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Art theory Landscape Oil Painting Other Art Blogs I Read Outdoors/Landscape Painting Photos Plein Air

Inspiration Point, Tilden Park

Inspiration Point, Tilden Park

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Oil on panel, 9×12″

Sunday was my plein air oil painting class in Tilden Park and we met at Inspiration Point in Tilden Park in the Berkeley Hills. On a clear day you can see far into the distance from this site. Unfortunately, when we arrived at 9:00 a.m. the fog was so thick we could barely see halfway across the parking lot. Our teacher, Elio Camacho, had planned to start class by doing a demo — an expansive vista on a large canvas. To try to accomplish something until the fog cleared, he had us set up our easels facing the alleged view and get ready to paint. I enjoyed the idea of randomly picking a spot with no idea what I’d see or paint.

At 10:00, after delicious coffee and treats from Peets Coffee generously brought by a class member, Elio did an amazing small demo of the sun glaring through the fog above some nearby trees. Happily, just as he finished the fog lifted and we got to work.

This time I remembered to take a photo of the scene before I got started so that I could finish the painting at home:
Inspiration Point, Tilden - Photo

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Art theory Flower Art Glass Oil Painting Other Art Blogs I Read Painting Still Life

Dahlias after Painting Class

Dahlias in Oil

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Oil paint on gessoed mat board, 12×7.5″

Sunday was my first plein air oil painting workshop with Elio Camacho and it was fabulous! Elio is not only a wonderful painter, but he’s a fantastic teacher — so energetic, enthusiastic and generous in sharing everything he knows (which is a lot!).

Although Elio covered a huge amount of artistic territory in his conversations with us, what really sunk in for me at this session was the importance of temperature (warm vs cool colors) and value (dark vs light) and how to use those relationships to paint the effects of light in the landscape.

To better understand this concept and practice seeing color temperature, he suggested doing a still life of all yellow objects as homework so I painted these dahlias from my garden (after scrubbing all the nasty aphids and ants off them–ick!). Yellow is a good color to practice with because there are many yellow pigments from cool to warm and dark to light and you can successfully lighten it with white, unlike red which turns pastel pink when white is added.

Since I started this journey to learn oil painting, I’ve read many books, watched a dozen oil painting videos, and received wonderful support from my online painting mentor, Nel. There were so many concepts, “rules”, and techniques that I understood intellectually but in class they came to life! Seeing the process demonstrated and being able to ask questions each step of the way was great.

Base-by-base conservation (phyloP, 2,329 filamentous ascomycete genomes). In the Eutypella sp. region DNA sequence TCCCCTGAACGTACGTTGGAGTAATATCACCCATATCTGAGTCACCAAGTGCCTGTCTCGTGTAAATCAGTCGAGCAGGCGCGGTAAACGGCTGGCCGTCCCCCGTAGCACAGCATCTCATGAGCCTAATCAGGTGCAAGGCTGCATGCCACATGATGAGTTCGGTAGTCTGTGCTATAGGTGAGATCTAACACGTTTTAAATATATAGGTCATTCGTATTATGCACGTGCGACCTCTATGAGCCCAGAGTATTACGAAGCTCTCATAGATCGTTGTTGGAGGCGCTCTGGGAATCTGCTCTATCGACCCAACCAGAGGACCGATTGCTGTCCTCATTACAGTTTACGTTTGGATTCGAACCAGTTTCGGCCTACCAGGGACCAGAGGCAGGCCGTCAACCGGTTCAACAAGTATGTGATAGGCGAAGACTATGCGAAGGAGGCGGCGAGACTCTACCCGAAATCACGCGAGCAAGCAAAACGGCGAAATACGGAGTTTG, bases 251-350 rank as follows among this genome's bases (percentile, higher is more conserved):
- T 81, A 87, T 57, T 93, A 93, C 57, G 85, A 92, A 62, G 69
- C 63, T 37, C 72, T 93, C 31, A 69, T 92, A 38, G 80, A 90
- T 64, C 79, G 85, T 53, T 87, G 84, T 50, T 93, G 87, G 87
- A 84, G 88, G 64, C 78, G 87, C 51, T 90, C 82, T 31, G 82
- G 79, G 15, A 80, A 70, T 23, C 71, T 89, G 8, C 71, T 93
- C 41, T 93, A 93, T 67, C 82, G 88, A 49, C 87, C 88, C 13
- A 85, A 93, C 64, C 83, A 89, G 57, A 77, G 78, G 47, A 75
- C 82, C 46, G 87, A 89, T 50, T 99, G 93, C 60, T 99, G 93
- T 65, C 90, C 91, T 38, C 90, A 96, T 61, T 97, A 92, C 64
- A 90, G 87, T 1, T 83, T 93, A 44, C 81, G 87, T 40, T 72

And even better was having Elio checking on me every 15 minutes or so during the three hours I was painting. He demonstrated what he meant when I didn’t understand; he recommended I quit dabbling– put down a stroke and leave it; he showed me how to hold my brush correctly and at what angle, so I was putting paint down without scraping it off at the same time (hold the tip of the brush and keep it at a low angle to the canvas, not perpendicular as I was doing). So many things just clicked.

The painting I did in class isn’t worth posting, though it had some nice moments along the way. Now that I know how to hold my brush properly and understand the importance of the direction of the brush stroke, and am learning to see color temperature and value better, I’m can’t wait to start my next painting!

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Art theory Flower Art Glass Oil Painting Painting Sketchbook Pages Still Life

Wax On, Wax Off (Breathe In, Breathe Out)

Rose in a Jar

Oil on panel, 12×9″
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The title of this post refers to words from the 1984 movie Karate Kid and also my process in this painting except for the painting it would be more like “Paint On, Wipe Off (Breathe!) Paint On, Wipe Off… ” (click on “Keep Reading” below to see photos of the steps). I’m not happy with the front flower but I’m ready to move on to the next painting. With each one I learn so much more, including how much more there is to learn!!!!

I had two main goals for this painting/learning experience:

  • Think in terms of “Whole Canvas”
  • Keep trying to understand how to work with oil paint so that I’m taking advantage of its wonderful qualities rather than fighting them. (I’ll keep trying!)

In my many years of watercolor painting, I worked hard to capture what excited me about my subject. I often worked close focus without much background, or just using the lovely white of the paper as my background to set off the glittering glass or glowing flowers I was painting. If the composition didn’t quite work out–no problem, just crop as needed with a mat and frame.

In oil painting the background has to be an integral part of the painting–you can’t just leave the glaring white of the gessoed canvas as your background. And you can’t crop a stretched canvas or panel like you can paper. I was struggling with this concept and finally it clicked. It’s just another way of seeing and, like peeling layers of the onion, the haze peeled from eyes and I could see that a painting is not subject & background — they fit together to complete the picture, just as night completes day. While an object that interests me enough to paint it is the focal point, I need (for now) to think of the PAINTING as the subject.